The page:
1. [23]
    I accept, as I indicated in argument, that it seemed to me that a formal proof had not been taken from the defendant on these issues and that there might have been some loss of detail in translation. So I will not hold that against the accused man in respect of any inferred change of instructions because I think it is fair to say the substance of the allegation has been put.
  1. [24]
    In terms of the level of intoxication, Detective Harvey accepted that the accused had said he had been hit in the head and was intoxicated 12 hours earlier but, despite that, he appeared alert. It appeared that he had been sleeping but, from his responses, he assumed he comprehended everything.
  1. [25]
    He accepted that with drink driving cases there are 24 hour suspension notices but, ultimately, said it all depended on the individual as to what action would be taken.
  1. [26]
    Turning to the accused’s evidence, he said that what he told the police accurately described the amount of alcohol he had consumed. The next day he slept before the police arrived. My note of his evidence-in-chief was that he was still hung over and, in fact, a little intoxicated. He certainly would not have driven.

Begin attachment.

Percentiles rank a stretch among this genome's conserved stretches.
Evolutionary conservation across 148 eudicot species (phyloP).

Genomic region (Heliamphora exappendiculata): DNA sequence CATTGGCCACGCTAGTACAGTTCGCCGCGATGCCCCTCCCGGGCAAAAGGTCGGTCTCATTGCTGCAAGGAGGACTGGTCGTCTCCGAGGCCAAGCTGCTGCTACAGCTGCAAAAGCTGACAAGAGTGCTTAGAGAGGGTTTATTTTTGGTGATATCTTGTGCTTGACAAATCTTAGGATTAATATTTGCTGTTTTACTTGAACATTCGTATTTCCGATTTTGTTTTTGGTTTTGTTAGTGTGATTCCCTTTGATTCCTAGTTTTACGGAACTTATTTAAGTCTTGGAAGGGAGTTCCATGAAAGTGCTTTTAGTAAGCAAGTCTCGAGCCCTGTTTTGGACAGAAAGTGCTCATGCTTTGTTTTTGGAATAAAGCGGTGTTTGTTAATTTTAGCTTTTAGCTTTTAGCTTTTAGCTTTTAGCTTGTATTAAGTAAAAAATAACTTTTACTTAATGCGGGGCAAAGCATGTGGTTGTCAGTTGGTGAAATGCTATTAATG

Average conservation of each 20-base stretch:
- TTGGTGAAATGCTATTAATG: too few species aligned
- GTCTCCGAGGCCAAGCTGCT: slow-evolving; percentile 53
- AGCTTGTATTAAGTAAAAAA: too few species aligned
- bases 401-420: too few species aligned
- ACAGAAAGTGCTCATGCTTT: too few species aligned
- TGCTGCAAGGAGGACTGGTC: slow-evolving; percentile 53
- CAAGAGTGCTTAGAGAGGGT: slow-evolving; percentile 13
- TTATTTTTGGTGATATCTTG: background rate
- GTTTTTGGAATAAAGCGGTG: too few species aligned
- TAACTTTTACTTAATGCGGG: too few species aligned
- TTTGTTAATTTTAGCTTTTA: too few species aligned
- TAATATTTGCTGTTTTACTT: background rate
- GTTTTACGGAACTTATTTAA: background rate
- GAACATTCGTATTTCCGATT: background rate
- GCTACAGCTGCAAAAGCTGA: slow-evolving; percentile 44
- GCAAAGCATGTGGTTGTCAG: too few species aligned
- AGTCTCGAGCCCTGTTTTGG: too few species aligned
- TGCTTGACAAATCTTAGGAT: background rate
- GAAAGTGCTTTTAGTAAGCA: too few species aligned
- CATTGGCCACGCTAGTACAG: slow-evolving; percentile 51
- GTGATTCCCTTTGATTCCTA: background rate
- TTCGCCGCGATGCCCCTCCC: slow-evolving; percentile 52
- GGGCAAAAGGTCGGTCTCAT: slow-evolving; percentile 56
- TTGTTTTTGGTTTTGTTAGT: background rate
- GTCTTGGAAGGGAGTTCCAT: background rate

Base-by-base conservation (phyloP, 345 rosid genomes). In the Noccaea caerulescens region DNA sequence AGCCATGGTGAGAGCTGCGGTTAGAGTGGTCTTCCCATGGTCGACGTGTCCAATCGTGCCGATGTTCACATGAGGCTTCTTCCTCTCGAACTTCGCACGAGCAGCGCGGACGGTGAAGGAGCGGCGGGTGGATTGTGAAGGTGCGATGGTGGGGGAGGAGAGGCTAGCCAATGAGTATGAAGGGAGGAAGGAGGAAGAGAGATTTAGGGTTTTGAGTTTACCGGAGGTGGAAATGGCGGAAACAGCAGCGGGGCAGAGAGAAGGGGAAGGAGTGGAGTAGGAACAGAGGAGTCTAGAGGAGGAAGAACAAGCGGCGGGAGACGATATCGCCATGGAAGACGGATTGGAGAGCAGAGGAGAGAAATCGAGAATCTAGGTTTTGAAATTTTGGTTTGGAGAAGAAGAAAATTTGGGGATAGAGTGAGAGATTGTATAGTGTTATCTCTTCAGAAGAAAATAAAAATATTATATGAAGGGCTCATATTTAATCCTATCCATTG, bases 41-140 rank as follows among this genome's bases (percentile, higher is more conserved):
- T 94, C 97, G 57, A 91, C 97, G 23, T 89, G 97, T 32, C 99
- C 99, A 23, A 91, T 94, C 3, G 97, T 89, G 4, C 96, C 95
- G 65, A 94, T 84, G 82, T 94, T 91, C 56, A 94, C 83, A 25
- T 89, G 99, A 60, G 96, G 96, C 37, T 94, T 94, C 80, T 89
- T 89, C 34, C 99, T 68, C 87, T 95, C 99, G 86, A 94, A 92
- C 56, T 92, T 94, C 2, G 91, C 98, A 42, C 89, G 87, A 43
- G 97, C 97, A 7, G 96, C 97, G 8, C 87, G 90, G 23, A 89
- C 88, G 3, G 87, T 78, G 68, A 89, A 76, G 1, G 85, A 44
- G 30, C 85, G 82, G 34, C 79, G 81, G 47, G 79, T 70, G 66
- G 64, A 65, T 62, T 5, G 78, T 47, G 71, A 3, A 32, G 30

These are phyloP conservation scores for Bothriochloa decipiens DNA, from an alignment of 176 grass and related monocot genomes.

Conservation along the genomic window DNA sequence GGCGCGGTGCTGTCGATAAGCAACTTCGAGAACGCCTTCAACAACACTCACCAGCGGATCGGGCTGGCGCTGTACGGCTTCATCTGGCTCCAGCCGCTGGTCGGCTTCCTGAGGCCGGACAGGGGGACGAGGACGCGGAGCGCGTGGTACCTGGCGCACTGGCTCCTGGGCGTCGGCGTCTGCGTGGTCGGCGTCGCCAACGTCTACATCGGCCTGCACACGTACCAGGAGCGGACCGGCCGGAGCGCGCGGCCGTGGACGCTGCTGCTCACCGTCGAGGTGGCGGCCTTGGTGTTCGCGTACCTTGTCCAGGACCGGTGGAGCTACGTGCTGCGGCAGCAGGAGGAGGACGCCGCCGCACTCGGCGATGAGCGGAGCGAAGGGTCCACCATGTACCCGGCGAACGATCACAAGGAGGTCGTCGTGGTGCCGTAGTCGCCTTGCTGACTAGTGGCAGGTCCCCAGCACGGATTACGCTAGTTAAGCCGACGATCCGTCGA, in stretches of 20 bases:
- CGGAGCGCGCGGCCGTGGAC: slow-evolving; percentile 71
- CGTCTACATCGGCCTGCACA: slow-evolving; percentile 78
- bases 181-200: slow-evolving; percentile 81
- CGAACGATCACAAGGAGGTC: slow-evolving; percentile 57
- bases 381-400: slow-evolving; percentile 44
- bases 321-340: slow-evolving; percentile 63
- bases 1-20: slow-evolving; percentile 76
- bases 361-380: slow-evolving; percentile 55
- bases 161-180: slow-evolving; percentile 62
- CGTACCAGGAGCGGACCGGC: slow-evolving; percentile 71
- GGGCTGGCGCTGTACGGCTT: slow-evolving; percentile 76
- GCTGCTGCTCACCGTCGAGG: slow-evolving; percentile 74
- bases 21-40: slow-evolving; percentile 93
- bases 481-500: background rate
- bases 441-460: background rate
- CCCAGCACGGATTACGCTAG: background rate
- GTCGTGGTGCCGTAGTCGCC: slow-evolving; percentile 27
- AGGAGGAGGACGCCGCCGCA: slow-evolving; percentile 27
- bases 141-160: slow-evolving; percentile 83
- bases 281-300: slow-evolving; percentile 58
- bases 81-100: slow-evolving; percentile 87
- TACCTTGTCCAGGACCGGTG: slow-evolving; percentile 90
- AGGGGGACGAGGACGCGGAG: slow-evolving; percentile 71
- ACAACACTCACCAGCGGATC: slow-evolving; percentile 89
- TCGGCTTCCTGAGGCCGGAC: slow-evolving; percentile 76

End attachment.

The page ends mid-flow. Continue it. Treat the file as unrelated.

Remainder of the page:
1. [27]
    After he was woken up he walked out with Fred to the police. At that point, he said Detective Harvey was at the tattoo studio but Officer Ford was at the gate and said to him, “You can come in of your own free will or we can get authority to arrest you and take you in for questioning.”
  1. [28]
    He interpreted this to mean he needed to answer their questions or he would be arrested. He however seemed a little uncertain about this and later in his evidence-in-chief, he said that it related to his going to the police station. He did not want the police to come back out later with a warrant or authority to take him down to the police station.
  1. [29]